Jesus embraced His humanity fully and He wanted that experience to be complete. What good would it do for us if Jesus would simply bypass the rules He had previously set? Just like us He celebrated when we celebrated, He ate and drank, He walked among us and He even felt sorrow and pain just as any human would.

Luke says that when all the people were being Baptized, Jesus went to be Baptized. Even in His Baptism He chose to be one of us. By being Baptized with water, Jesus is identifying Himself as a part of the humanity He came to save. In His life, Jesus was completely committed and obedient to His Father in heaven and, at His Baptism, this was demonstrated. He was called to be our High Priest, and here He was showing his willingness to do so. This is what Jesus had in mind when He said, “Let it be so now; it is proper for us to do this to fulfill all righteousness.”

Isn’t it awesome that we have a God who would choose to identify Himself with us in such a way? It gives a certain peace to know that God chose to humiliate himself by walking among us, to know that He loved us enough to want to be such an intimate part of us. It gives a certain comfort that God would want to experience what we experience. It’s more proof that we are not alone, detached from a God who doesn’t care or who finds us so unworthy of His glory that He has no use for us. We are not alone – God, instead, is with us always. He cries when we cry and is joyful when we laugh….. He is invested in us.

Jesus chose to be Baptized as a modal to us all. He told His disciples, Come and follow me; learn from what I do; become like me.”

Christ came to be our example, not just in His divine nature but also in His human nature. He came for the Spiritual experience that we all share in Baptism because it marked Him as one of us. It seems weird to think of Christ having a “Spiritual” experience but that is just what happened when the Holy Spirit descended upon Him like a dove. Just as we were all anointed by the Holy Spirit, so was Christ.

Just like us, Jesus needed the Father’s touch. Jesus needed that touch and so do we. This is one reason we come together in worship, it’s why we pray, it’s why we celebrate the Sacraments, and it’s why we study Scripture. We all need the Father’s touch and here, at His Baptism, Jesus received that of which He desired most.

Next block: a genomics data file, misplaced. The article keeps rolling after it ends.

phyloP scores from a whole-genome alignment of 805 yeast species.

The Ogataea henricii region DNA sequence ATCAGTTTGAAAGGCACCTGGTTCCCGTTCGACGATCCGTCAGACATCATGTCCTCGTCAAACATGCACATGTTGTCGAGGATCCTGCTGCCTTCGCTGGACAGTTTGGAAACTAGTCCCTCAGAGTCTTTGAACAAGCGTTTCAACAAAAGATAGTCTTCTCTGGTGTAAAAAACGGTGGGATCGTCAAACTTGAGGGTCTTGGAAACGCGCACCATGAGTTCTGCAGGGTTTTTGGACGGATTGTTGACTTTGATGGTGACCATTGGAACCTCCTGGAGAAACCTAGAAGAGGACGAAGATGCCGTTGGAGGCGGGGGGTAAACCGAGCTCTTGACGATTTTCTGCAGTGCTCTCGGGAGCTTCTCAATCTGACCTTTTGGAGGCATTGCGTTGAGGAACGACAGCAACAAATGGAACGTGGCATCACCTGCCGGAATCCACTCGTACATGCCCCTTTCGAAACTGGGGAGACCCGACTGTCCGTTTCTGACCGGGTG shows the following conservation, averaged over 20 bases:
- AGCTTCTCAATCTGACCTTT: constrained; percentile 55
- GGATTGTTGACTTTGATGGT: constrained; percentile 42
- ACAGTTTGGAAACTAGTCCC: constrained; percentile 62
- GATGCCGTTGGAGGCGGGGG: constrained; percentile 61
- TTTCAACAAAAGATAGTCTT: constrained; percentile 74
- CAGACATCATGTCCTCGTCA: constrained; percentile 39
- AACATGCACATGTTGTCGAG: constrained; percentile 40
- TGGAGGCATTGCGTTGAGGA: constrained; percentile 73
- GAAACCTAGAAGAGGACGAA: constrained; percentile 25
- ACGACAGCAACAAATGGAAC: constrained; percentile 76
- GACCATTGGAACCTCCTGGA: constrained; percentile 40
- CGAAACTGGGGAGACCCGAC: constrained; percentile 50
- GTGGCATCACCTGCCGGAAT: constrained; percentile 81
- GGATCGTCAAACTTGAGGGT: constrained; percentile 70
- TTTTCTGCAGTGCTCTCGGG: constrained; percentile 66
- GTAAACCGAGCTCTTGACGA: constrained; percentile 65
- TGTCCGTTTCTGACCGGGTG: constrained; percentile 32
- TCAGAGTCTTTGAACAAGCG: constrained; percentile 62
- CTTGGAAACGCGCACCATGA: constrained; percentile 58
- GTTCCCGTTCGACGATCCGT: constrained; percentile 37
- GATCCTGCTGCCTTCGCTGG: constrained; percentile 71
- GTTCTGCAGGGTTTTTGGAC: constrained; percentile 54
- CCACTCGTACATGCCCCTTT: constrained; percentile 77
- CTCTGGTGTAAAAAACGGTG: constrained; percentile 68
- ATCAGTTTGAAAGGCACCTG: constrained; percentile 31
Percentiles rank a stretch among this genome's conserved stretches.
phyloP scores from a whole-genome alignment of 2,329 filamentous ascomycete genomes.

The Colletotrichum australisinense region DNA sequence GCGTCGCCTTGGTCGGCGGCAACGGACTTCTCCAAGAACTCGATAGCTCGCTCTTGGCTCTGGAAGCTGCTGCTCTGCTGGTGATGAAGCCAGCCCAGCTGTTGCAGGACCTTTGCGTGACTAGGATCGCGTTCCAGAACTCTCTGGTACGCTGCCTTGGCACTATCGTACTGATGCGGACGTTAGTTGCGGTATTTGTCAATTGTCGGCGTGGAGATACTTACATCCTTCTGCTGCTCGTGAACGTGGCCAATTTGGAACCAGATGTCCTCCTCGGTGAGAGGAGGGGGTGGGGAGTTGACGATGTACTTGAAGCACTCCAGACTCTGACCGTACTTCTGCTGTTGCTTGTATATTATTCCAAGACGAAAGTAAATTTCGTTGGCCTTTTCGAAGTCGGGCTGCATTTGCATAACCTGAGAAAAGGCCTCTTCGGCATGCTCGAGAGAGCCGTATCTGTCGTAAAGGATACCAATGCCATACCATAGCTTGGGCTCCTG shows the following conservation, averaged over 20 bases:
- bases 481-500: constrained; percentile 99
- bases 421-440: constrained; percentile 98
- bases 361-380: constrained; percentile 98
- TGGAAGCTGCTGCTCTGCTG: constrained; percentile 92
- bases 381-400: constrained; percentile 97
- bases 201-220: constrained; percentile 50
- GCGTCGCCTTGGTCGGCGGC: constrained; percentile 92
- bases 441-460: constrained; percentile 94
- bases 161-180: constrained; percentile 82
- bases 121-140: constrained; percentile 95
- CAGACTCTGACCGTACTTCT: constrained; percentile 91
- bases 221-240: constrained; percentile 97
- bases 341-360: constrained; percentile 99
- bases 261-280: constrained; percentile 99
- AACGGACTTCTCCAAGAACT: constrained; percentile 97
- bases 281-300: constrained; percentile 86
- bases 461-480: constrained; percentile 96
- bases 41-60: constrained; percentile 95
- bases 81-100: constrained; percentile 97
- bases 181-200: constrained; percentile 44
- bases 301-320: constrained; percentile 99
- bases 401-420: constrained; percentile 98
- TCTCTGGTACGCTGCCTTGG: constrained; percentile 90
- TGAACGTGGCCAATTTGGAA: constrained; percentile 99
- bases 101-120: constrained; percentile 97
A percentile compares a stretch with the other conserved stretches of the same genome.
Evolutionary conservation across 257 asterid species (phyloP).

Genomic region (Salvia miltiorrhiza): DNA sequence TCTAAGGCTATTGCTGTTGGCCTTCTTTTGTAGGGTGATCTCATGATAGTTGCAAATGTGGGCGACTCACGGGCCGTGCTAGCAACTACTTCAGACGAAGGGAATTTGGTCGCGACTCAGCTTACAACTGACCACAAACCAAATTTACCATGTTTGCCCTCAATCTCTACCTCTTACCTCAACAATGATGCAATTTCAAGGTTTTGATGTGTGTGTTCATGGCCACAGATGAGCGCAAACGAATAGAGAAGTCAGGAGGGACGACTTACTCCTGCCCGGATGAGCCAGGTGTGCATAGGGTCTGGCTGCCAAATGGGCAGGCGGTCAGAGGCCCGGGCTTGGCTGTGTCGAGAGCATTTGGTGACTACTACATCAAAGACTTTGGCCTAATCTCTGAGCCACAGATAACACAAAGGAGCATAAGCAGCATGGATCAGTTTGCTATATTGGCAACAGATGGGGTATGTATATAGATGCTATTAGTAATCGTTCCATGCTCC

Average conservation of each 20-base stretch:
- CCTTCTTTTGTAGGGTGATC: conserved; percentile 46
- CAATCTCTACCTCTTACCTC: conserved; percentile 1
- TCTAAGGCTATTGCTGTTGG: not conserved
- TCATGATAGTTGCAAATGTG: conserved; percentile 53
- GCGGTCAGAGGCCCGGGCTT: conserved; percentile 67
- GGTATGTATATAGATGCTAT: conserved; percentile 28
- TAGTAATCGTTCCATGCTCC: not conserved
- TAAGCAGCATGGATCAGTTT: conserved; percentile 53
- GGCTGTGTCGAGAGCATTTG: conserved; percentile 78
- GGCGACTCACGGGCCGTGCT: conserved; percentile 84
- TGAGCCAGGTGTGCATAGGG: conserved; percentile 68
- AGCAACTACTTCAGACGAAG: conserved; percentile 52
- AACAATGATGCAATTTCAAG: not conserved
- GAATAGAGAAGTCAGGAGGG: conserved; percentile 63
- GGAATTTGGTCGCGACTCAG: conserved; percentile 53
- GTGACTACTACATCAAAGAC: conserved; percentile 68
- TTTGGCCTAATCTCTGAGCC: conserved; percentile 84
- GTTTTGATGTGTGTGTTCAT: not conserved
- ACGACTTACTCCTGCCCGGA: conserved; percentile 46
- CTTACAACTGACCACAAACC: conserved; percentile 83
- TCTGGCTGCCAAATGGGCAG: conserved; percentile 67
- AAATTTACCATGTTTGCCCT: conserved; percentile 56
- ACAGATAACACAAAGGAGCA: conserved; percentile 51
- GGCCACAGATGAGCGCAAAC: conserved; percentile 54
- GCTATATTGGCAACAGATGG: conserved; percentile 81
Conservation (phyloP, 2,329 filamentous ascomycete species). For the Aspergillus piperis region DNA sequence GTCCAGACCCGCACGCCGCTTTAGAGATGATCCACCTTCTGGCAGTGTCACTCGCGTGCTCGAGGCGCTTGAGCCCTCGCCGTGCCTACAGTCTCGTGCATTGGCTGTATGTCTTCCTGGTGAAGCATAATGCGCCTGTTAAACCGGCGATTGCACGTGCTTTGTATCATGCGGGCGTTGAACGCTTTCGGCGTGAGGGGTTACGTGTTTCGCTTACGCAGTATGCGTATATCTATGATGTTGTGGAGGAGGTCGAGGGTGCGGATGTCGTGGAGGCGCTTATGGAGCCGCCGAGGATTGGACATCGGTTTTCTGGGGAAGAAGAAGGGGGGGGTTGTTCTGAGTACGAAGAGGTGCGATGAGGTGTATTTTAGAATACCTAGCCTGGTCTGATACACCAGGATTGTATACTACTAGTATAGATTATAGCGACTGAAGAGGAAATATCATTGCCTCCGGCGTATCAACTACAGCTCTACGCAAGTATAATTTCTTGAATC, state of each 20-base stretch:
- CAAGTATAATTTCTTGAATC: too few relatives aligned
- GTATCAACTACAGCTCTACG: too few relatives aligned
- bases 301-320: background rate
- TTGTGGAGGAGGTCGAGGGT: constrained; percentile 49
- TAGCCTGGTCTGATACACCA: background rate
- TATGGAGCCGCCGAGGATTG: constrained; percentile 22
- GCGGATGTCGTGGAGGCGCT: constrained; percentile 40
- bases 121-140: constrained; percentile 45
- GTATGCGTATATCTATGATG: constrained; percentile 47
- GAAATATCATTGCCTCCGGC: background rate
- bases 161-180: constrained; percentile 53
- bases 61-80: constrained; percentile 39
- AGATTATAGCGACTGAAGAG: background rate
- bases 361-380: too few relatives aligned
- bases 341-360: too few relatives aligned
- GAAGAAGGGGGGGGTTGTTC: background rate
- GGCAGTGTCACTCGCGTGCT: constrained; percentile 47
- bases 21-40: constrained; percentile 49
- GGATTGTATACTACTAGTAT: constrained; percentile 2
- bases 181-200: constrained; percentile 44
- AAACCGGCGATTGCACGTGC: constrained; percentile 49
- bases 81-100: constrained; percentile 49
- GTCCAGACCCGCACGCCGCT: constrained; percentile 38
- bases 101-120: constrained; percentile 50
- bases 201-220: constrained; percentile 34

This experience at the Jordan launched Jesus ministry as our High Priest. As the Messiah, He was now to begin that for which He was born. To save humanity of which He was now a part. His baptism was a beginning, a time when Jesus was publicly set apart and commissioned to do His work of ministering to His children here on earth. It was really an ordination, only Christ was sent to serve the Church with a capital C.

Knowing by now what lie ahead for Him, Jesus here is receiving His calling and encouragement from the Father, reaching down with a loving touch to send Him on His way to save the world as only He can.

We all need encouragement now and again. I would probably have never entered seminary had I not been encouraged to do so. Redeemer would not exist had it not been for words of encouragement to start a ministry in North Bellingham. All of us can look at where we are in life and look back to how someone’s kind words of advice or support got us here.

In much the same way, at Jesus’ Baptism, His holy Father is declaring His love and support for His Son and the ministry He was soon to begin. Just as any loving father would, he is telling His Son, “I believe in you and I know you can handle this, I’ve got your back.”

We parents know that, when our kids are finally on their own it doesn’t really mean they are “on their own.” At first, they may need some assistance, some guidance and some parental advice. It’s part of being family. Our babies are still our babies and, if we are good parents, we know that family means forever.

As a family in Christ we share in many of these blessings. It may be structured differently, but the support of a church family is still a great blessing when it is needed. We’re here to serve others just as Christ was sent to serve others. At His Baptism, His part in serving His earthly family began and it’s the greatest blessing we could have received.